Providing better education facilities in the state of Rajasthan was always a dream of Mr. Naresh Madawat, the founder and director of Srushti. He started working on the issue even before the organization came into existence. Having taken part in several conferences, movements and agitations, he knew that to bring about a change, it will be necessary to go and work on the ground.



“Shrushti is a dream of some like-minded people who want an equal and just society for vulnerable and marginalized sections of the society. With this thought, among every project we opt for execution or plan, education remains the primary focus. And Girl Education is the need of the nation because when one girl is educated, her whole family is influenced and leads a healthy life. In Hindi we say “एक लड़की पढ़ेगी, 7 पीढ़ी तरेगी”, and this is the philosophy which inspires us to initiate more such projects,” he says.


This conviction and belief in their core principles helped the organization to sail through the initial struggle period and then work with different agencies on projects that range from health, environment, women empowerment, infrastructure, agriculture to menstrual hygiene.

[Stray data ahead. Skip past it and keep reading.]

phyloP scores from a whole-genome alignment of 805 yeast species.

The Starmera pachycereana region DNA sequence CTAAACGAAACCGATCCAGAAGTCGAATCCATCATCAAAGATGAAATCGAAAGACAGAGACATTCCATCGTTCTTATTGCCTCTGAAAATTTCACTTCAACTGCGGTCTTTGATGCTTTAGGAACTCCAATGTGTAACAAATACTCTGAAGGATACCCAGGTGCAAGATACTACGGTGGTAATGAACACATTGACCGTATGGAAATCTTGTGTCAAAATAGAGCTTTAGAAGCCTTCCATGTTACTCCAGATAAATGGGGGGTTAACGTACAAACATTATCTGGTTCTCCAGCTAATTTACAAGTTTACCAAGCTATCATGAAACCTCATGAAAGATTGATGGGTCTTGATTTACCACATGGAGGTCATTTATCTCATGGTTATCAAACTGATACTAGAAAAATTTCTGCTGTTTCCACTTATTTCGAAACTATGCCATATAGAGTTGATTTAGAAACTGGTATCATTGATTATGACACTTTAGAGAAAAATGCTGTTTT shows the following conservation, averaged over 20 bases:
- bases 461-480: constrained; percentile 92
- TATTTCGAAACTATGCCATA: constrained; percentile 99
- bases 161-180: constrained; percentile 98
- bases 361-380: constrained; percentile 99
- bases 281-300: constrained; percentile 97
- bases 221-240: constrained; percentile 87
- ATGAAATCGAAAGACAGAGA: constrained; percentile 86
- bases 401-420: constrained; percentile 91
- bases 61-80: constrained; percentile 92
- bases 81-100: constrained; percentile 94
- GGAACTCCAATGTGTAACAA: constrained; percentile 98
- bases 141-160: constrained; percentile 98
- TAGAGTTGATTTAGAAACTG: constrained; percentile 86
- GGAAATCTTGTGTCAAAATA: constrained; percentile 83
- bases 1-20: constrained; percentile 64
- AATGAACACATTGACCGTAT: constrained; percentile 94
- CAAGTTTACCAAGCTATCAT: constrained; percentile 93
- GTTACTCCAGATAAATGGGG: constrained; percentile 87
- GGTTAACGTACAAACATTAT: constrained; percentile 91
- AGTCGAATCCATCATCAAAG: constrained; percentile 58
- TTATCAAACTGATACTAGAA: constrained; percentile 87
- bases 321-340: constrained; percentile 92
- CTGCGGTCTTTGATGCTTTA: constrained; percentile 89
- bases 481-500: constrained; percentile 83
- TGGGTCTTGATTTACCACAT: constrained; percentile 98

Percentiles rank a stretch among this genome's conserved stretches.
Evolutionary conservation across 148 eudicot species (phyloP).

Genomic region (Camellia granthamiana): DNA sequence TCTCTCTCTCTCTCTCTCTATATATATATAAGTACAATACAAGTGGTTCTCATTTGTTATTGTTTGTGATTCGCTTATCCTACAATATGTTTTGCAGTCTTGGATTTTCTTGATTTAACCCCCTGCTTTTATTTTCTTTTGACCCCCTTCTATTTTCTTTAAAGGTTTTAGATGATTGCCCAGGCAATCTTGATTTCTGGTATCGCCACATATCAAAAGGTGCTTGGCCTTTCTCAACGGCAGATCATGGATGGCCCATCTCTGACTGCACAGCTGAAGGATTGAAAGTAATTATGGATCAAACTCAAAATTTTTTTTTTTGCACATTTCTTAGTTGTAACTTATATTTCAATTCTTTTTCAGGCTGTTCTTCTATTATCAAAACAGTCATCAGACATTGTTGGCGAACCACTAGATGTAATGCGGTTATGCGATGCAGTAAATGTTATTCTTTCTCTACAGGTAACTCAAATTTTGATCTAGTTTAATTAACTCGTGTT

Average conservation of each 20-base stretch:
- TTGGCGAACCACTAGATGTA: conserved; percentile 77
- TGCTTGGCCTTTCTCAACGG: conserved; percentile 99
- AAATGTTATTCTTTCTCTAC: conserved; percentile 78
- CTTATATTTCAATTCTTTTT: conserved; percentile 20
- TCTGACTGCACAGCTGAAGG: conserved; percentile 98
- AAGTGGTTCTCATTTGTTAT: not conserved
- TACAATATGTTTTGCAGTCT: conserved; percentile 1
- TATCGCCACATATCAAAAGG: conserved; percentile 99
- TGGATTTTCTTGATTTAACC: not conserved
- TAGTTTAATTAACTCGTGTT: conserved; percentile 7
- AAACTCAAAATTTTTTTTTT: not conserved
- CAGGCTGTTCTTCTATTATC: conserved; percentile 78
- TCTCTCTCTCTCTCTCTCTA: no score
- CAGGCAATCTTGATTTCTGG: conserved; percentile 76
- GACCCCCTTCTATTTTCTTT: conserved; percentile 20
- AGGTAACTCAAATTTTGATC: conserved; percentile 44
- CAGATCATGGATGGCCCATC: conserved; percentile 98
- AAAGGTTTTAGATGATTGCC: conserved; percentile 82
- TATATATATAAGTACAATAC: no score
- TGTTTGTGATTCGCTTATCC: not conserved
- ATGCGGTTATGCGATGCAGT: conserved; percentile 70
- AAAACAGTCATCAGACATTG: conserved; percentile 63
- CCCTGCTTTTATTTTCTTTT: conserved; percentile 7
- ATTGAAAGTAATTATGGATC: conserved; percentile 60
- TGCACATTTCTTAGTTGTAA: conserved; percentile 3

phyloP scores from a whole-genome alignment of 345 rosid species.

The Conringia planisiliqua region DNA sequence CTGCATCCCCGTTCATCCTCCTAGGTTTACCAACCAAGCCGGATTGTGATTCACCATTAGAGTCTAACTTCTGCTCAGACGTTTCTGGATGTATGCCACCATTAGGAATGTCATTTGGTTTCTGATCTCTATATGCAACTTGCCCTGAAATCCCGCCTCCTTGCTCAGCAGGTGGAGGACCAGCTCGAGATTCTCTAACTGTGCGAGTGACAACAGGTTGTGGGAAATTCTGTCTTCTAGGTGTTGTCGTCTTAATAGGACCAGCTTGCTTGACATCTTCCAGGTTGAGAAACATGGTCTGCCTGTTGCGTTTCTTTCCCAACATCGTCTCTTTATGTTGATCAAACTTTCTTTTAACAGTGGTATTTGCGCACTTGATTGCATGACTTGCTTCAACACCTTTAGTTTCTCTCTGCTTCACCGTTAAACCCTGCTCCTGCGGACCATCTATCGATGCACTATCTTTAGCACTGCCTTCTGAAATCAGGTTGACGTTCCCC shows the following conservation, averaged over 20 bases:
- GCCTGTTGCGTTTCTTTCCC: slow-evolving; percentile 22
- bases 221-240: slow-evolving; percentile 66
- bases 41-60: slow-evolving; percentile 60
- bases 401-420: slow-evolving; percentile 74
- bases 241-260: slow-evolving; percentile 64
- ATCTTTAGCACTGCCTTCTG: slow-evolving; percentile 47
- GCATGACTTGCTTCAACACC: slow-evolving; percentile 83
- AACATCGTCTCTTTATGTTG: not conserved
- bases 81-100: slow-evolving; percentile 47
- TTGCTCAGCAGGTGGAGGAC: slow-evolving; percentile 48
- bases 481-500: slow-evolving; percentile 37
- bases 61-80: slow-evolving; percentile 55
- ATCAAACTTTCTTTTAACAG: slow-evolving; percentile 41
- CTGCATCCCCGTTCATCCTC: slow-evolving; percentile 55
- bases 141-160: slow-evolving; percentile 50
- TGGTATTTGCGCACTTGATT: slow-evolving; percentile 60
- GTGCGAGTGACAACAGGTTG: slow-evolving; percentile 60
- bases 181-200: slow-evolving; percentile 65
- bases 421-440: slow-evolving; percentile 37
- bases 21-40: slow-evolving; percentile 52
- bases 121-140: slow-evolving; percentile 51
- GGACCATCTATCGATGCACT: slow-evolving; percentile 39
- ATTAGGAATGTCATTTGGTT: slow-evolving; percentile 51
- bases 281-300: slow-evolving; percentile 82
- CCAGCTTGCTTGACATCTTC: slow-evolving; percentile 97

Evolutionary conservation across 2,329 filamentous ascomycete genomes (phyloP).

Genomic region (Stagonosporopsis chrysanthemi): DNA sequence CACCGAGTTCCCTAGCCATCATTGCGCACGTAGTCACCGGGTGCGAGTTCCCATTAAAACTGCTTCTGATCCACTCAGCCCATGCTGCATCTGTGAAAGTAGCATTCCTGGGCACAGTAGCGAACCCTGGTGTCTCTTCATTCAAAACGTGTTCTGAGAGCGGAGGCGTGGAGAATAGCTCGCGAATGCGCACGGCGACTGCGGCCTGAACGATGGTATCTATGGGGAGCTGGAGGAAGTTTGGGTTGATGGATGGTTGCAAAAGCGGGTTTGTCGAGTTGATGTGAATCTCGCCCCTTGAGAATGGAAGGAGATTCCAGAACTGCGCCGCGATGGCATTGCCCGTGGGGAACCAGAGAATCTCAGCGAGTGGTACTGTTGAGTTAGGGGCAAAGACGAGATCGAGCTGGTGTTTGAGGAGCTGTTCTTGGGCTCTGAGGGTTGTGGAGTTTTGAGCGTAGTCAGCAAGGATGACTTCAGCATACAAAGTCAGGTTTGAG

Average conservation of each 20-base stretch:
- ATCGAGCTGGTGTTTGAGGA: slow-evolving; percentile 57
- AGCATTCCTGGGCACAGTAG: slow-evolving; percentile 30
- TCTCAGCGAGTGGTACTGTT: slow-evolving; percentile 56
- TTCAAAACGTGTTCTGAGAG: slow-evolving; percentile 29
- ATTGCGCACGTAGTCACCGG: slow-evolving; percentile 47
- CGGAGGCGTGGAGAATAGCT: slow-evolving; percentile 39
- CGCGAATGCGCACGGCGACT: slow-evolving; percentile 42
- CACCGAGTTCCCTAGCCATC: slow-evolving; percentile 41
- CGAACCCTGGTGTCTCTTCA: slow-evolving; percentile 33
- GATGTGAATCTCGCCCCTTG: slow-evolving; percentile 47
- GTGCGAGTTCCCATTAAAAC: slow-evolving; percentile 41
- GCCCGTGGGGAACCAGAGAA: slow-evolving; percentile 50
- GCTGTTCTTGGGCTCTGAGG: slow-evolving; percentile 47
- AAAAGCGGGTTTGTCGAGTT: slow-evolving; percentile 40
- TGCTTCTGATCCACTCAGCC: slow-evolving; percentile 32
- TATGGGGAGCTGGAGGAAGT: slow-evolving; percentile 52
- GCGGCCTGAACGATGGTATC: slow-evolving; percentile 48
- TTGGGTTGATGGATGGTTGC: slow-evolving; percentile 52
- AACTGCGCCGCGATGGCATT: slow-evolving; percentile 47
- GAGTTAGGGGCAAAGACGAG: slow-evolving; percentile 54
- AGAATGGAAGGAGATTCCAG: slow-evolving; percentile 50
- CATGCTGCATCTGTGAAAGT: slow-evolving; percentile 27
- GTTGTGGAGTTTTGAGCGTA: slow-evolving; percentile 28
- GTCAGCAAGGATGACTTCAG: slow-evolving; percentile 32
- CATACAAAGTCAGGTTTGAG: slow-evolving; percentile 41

On the other hand, for IIFL foundation, they have found a trustworthy partner to implement their flagship program in South Rajasthan. Over the period, Shrushti members have introduced several innovations in the classrooms which were adopted by IIFL to be implemented in other centers too.


Meanwhile, for girls like Kavi, these community schools are like a blessing in disguise. Perhaps, some of them go on to complete their school education and even opt for higher education in the future. If even one girl from a small tribal village becomes empowered, it can have an impact on the entire community.


Impact-Story is a series on development and CSR interventions leading to some impacts on the ground. If you have a project, innovation or intervention that has changed the lives of a few people or a community, please share a brief note at csr@ngobox.org. Our Team will get back to you after validating the information for a detailed coverage. 


Namit is a writer, editor and educator. He has worked as a journalist in prominent newsrooms in India and has also been a Gandhi Fellow. Currently, he works as a freelancer